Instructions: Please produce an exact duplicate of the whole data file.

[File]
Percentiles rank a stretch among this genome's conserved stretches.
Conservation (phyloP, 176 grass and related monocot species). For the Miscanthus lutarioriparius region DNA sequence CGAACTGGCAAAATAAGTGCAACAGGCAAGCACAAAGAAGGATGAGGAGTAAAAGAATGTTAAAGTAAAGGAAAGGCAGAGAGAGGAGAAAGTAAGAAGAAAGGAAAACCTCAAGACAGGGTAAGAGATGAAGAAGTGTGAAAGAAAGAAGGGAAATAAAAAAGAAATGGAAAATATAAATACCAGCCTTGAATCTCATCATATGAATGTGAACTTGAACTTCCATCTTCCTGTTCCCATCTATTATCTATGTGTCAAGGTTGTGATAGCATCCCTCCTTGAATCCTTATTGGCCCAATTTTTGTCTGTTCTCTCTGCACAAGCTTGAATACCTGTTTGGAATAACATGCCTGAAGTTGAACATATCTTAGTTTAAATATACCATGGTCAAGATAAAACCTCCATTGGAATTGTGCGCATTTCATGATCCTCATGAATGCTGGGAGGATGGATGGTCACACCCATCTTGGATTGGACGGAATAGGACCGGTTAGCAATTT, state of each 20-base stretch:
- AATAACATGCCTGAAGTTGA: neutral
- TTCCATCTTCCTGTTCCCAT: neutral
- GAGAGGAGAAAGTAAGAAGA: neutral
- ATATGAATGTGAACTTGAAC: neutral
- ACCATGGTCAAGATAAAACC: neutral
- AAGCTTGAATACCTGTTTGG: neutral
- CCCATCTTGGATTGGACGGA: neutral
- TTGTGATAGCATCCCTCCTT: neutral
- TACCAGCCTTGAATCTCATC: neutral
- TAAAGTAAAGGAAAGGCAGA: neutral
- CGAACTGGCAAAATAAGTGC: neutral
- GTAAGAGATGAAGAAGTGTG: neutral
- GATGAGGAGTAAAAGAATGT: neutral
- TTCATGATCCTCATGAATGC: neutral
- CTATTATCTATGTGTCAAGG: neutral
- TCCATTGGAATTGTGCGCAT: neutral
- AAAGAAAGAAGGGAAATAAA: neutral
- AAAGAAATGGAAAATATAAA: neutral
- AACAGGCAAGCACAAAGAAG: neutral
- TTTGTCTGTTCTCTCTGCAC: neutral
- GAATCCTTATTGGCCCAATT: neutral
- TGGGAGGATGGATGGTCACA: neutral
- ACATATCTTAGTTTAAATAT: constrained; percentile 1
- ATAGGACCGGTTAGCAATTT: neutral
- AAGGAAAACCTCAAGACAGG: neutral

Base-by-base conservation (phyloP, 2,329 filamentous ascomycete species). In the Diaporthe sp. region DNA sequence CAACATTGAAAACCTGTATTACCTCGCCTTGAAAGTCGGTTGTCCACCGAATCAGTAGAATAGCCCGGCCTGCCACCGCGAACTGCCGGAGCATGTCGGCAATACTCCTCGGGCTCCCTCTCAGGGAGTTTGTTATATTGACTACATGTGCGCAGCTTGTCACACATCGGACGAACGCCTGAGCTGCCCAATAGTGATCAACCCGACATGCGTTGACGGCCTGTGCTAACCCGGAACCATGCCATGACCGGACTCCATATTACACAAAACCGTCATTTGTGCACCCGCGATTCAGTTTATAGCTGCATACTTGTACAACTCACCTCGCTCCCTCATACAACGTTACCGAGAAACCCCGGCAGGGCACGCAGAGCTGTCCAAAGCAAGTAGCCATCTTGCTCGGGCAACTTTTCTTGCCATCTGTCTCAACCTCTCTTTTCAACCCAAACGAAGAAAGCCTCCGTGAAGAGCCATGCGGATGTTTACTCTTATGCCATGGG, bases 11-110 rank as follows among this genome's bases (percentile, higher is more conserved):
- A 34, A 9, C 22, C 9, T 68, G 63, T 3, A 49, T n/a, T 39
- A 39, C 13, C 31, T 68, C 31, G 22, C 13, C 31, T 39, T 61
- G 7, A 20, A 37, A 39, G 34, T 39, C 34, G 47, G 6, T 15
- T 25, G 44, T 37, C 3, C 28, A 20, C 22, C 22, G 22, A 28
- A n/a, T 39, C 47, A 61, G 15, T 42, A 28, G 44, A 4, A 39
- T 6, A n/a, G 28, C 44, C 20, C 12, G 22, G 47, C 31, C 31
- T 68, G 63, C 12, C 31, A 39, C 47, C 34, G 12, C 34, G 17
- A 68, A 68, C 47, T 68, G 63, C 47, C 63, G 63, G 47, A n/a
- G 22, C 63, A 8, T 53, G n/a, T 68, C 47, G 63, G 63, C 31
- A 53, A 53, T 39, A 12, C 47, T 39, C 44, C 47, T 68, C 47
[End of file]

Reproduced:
Percentiles rank a stretch among this genome's conserved stretches.
Conservation (phyloP, 176 grass and related monocot species). For the Miscanthus lutarioriparius region DNA sequence CGAACTGGCAAAATAAGTGCAACAGGCAAGCACAAAGAAGGATGAGGAGTAAAAGAATGTTAAAGTAAAGGAAAGGCAGAGAGAGGAGAAAGTAAGAAGAAAGGAAAACCTCAAGACAGGGTAAGAGATGAAGAAGTGTGAAAGAAAGAAGGGAAATAAAAAAGAAATGGAAAATATAAATACCAGCCTTGAATCTCATCATATGAATGTGAACTTGAACTTCCATCTTCCTGTTCCCATCTATTATCTATGTGTCAAGGTTGTGATAGCATCCCTCCTTGAATCCTTATTGGCCCAATTTTTGTCTGTTCTCTCTGCACAAGCTTGAATACCTGTTTGGAATAACATGCCTGAAGTTGAACATATCTTAGTTTAAATATACCATGGTCAAGATAAAACCTCCATTGGAATTGTGCGCATTTCATGATCCTCATGAATGCTGGGAGGATGGATGGTCACACCCATCTTGGATTGGACGGAATAGGACCGGTTAGCAATTT, state of each 20-base stretch:
- AATAACATGCCTGAAGTTGA: neutral
- TTCCATCTTCCTGTTCCCAT: neutral
- GAGAGGAGAAAGTAAGAAGA: neutral
- ATATGAATGTGAACTTGAAC: neutral
- ACCATGGTCAAGATAAAACC: neutral
- AAGCTTGAATACCTGTTTGG: neutral
- CCCATCTTGGATTGGACGGA: neutral
- TTGTGATAGCATCCCTCCTT: neutral
- TACCAGCCTTGAATCTCATC: neutral
- TAAAGTAAAGGAAAGGCAGA: neutral
- CGAACTGGCAAAATAAGTGC: neutral
- GTAAGAGATGAAGAAGTGTG: neutral
- GATGAGGAGTAAAAGAATGT: neutral
- TTCATGATCCTCATGAATGC: neutral
- CTATTATCTATGTGTCAAGG: neutral
- TCCATTGGAATTGTGCGCAT: neutral
- AAAGAAAGAAGGGAAATAAA: neutral
- AAAGAAATGGAAAATATAAA: neutral
- AACAGGCAAGCACAAAGAAG: neutral
- TTTGTCTGTTCTCTCTGCAC: neutral
- GAATCCTTATTGGCCCAATT: neutral
- TGGGAGGATGGATGGTCACA: neutral
- ACATATCTTAGTTTAAATAT: constrained; percentile 1
- ATAGGACCGGTTAGCAATTT: neutral
- AAGGAAAACCTCAAGACAGG: neutral

Base-by-base conservation (phyloP, 2,329 filamentous ascomycete species). In the Diaporthe sp. region DNA sequence CAACATTGAAAACCTGTATTACCTCGCCTTGAAAGTCGGTTGTCCACCGAATCAGTAGAATAGCCCGGCCTGCCACCGCGAACTGCCGGAGCATGTCGGCAATACTCCTCGGGCTCCCTCTCAGGGAGTTTGTTATATTGACTACATGTGCGCAGCTTGTCACACATCGGACGAACGCCTGAGCTGCCCAATAGTGATCAACCCGACATGCGTTGACGGCCTGTGCTAACCCGGAACCATGCCATGACCGGACTCCATATTACACAAAACCGTCATTTGTGCACCCGCGATTCAGTTTATAGCTGCATACTTGTACAACTCACCTCGCTCCCTCATACAACGTTACCGAGAAACCCCGGCAGGGCACGCAGAGCTGTCCAAAGCAAGTAGCCATCTTGCTCGGGCAACTTTTCTTGCCATCTGTCTCAACCTCTCTTTTCAACCCAAACGAAGAAAGCCTCCGTGAAGAGCCATGCGGATGTTTACTCTTATGCCATGGG, bases 11-110 rank as follows among this genome's bases (percentile, higher is more conserved):
- A 34, A 9, C 22, C 9, T 68, G 63, T 3, A 49, T n/a, T 39
- A 39, C 13, C 31, T 68, C 31, G 22, C 13, C 31, T 39, T 61
- G 7, A 20, A 37, A 39, G 34, T 39, C 34, G 47, G 6, T 15
- T 25, G 44, T 37, C 3, C 28, A 20, C 22, C 22, G 22, A 28
- A n/a, T 39, C 47, A 61, G 15, T 42, A 28, G 44, A 4, A 39
- T 6, A n/a, G 28, C 44, C 20, C 12, G 22, G 47, C 31, C 31
- T 68, G 63, C 12, C 31, A 39, C 47, C 34, G 12, C 34, G 17
- A 68, A 68, C 47, T 68, G 63, C 47, C 63, G 63, G 47, A n/a
- G 22, C 63, A 8, T 53, G n/a, T 68, C 47, G 63, G 63, C 31
- A 53, A 53, T 39, A 12, C 47, T 39, C 44, C 47, T 68, C 47